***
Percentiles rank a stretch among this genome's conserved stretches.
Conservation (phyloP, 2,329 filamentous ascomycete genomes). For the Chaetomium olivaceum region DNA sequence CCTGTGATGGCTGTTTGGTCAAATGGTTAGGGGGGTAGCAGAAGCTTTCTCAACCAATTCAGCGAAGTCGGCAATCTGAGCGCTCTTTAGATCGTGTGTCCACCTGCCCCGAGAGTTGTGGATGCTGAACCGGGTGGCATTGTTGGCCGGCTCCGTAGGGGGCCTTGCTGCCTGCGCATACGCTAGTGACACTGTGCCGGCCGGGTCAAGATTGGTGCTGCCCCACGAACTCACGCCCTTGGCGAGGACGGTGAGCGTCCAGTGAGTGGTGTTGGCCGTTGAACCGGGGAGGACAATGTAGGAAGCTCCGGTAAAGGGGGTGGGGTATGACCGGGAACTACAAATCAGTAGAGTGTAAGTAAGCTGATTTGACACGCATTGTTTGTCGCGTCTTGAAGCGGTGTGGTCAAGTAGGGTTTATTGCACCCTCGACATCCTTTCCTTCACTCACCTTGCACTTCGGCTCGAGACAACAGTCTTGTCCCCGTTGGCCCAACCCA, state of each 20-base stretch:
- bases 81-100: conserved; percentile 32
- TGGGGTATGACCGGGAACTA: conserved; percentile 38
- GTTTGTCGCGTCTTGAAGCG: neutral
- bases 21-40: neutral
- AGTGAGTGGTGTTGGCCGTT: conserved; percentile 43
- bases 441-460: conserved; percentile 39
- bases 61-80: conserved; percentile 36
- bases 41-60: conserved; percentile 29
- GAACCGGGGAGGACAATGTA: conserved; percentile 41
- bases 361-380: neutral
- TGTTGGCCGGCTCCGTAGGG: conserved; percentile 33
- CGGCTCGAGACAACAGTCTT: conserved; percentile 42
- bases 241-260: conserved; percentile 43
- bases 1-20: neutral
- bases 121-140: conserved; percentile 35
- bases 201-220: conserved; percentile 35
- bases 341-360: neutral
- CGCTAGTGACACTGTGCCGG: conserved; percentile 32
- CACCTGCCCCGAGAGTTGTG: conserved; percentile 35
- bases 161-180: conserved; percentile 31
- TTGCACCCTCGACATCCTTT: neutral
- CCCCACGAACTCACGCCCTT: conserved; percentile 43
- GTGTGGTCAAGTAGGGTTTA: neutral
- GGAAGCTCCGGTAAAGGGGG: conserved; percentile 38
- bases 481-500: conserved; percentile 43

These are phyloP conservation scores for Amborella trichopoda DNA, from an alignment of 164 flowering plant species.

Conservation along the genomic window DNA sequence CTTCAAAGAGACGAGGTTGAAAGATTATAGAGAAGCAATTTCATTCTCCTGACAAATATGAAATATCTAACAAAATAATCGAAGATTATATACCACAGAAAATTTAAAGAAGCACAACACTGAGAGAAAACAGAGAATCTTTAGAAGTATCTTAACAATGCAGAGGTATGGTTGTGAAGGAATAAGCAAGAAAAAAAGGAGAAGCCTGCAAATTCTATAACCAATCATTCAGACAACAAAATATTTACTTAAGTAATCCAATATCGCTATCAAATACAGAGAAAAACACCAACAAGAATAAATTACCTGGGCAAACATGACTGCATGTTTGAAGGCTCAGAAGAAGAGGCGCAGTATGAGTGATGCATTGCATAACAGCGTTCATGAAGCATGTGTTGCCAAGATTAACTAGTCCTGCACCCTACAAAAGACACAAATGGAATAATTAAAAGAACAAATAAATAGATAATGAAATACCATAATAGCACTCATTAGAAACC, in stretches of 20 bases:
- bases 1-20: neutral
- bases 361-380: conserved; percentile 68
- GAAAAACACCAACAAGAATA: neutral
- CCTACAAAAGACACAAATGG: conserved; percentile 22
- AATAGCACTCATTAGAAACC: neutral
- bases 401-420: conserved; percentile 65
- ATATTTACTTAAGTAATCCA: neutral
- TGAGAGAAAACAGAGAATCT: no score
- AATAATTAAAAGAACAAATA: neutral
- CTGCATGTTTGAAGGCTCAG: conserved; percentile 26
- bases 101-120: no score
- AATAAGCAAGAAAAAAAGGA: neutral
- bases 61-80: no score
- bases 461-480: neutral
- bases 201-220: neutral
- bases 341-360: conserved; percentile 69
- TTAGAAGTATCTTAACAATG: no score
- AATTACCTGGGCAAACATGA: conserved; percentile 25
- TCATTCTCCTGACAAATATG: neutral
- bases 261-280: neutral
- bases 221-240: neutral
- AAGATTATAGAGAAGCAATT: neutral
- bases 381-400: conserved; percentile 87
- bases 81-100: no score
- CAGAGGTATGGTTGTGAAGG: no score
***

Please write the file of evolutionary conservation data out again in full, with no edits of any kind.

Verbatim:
Percentiles rank a stretch among this genome's conserved stretches.
Conservation (phyloP, 2,329 filamentous ascomycete genomes). For the Chaetomium olivaceum region DNA sequence CCTGTGATGGCTGTTTGGTCAAATGGTTAGGGGGGTAGCAGAAGCTTTCTCAACCAATTCAGCGAAGTCGGCAATCTGAGCGCTCTTTAGATCGTGTGTCCACCTGCCCCGAGAGTTGTGGATGCTGAACCGGGTGGCATTGTTGGCCGGCTCCGTAGGGGGCCTTGCTGCCTGCGCATACGCTAGTGACACTGTGCCGGCCGGGTCAAGATTGGTGCTGCCCCACGAACTCACGCCCTTGGCGAGGACGGTGAGCGTCCAGTGAGTGGTGTTGGCCGTTGAACCGGGGAGGACAATGTAGGAAGCTCCGGTAAAGGGGGTGGGGTATGACCGGGAACTACAAATCAGTAGAGTGTAAGTAAGCTGATTTGACACGCATTGTTTGTCGCGTCTTGAAGCGGTGTGGTCAAGTAGGGTTTATTGCACCCTCGACATCCTTTCCTTCACTCACCTTGCACTTCGGCTCGAGACAACAGTCTTGTCCCCGTTGGCCCAACCCA, state of each 20-base stretch:
- bases 81-100: conserved; percentile 32
- TGGGGTATGACCGGGAACTA: conserved; percentile 38
- GTTTGTCGCGTCTTGAAGCG: neutral
- bases 21-40: neutral
- AGTGAGTGGTGTTGGCCGTT: conserved; percentile 43
- bases 441-460: conserved; percentile 39
- bases 61-80: conserved; percentile 36
- bases 41-60: conserved; percentile 29
- GAACCGGGGAGGACAATGTA: conserved; percentile 41
- bases 361-380: neutral
- TGTTGGCCGGCTCCGTAGGG: conserved; percentile 33
- CGGCTCGAGACAACAGTCTT: conserved; percentile 42
- bases 241-260: conserved; percentile 43
- bases 1-20: neutral
- bases 121-140: conserved; percentile 35
- bases 201-220: conserved; percentile 35
- bases 341-360: neutral
- CGCTAGTGACACTGTGCCGG: conserved; percentile 32
- CACCTGCCCCGAGAGTTGTG: conserved; percentile 35
- bases 161-180: conserved; percentile 31
- TTGCACCCTCGACATCCTTT: neutral
- CCCCACGAACTCACGCCCTT: conserved; percentile 43
- GTGTGGTCAAGTAGGGTTTA: neutral
- GGAAGCTCCGGTAAAGGGGG: conserved; percentile 38
- bases 481-500: conserved; percentile 43

These are phyloP conservation scores for Amborella trichopoda DNA, from an alignment of 164 flowering plant species.

Conservation along the genomic window DNA sequence CTTCAAAGAGACGAGGTTGAAAGATTATAGAGAAGCAATTTCATTCTCCTGACAAATATGAAATATCTAACAAAATAATCGAAGATTATATACCACAGAAAATTTAAAGAAGCACAACACTGAGAGAAAACAGAGAATCTTTAGAAGTATCTTAACAATGCAGAGGTATGGTTGTGAAGGAATAAGCAAGAAAAAAAGGAGAAGCCTGCAAATTCTATAACCAATCATTCAGACAACAAAATATTTACTTAAGTAATCCAATATCGCTATCAAATACAGAGAAAAACACCAACAAGAATAAATTACCTGGGCAAACATGACTGCATGTTTGAAGGCTCAGAAGAAGAGGCGCAGTATGAGTGATGCATTGCATAACAGCGTTCATGAAGCATGTGTTGCCAAGATTAACTAGTCCTGCACCCTACAAAAGACACAAATGGAATAATTAAAAGAACAAATAAATAGATAATGAAATACCATAATAGCACTCATTAGAAACC, in stretches of 20 bases:
- bases 1-20: neutral
- bases 361-380: conserved; percentile 68
- GAAAAACACCAACAAGAATA: neutral
- CCTACAAAAGACACAAATGG: conserved; percentile 22
- AATAGCACTCATTAGAAACC: neutral
- bases 401-420: conserved; percentile 65
- ATATTTACTTAAGTAATCCA: neutral
- TGAGAGAAAACAGAGAATCT: no score
- AATAATTAAAAGAACAAATA: neutral
- CTGCATGTTTGAAGGCTCAG: conserved; percentile 26
- bases 101-120: no score
- AATAAGCAAGAAAAAAAGGA: neutral
- bases 61-80: no score
- bases 461-480: neutral
- bases 201-220: neutral
- bases 341-360: conserved; percentile 69
- TTAGAAGTATCTTAACAATG: no score
- AATTACCTGGGCAAACATGA: conserved; percentile 25
- TCATTCTCCTGACAAATATG: neutral
- bases 261-280: neutral
- bases 221-240: neutral
- AAGATTATAGAGAAGCAATT: neutral
- bases 381-400: conserved; percentile 87
- bases 81-100: no score
- CAGAGGTATGGTTGTGAAGG: no score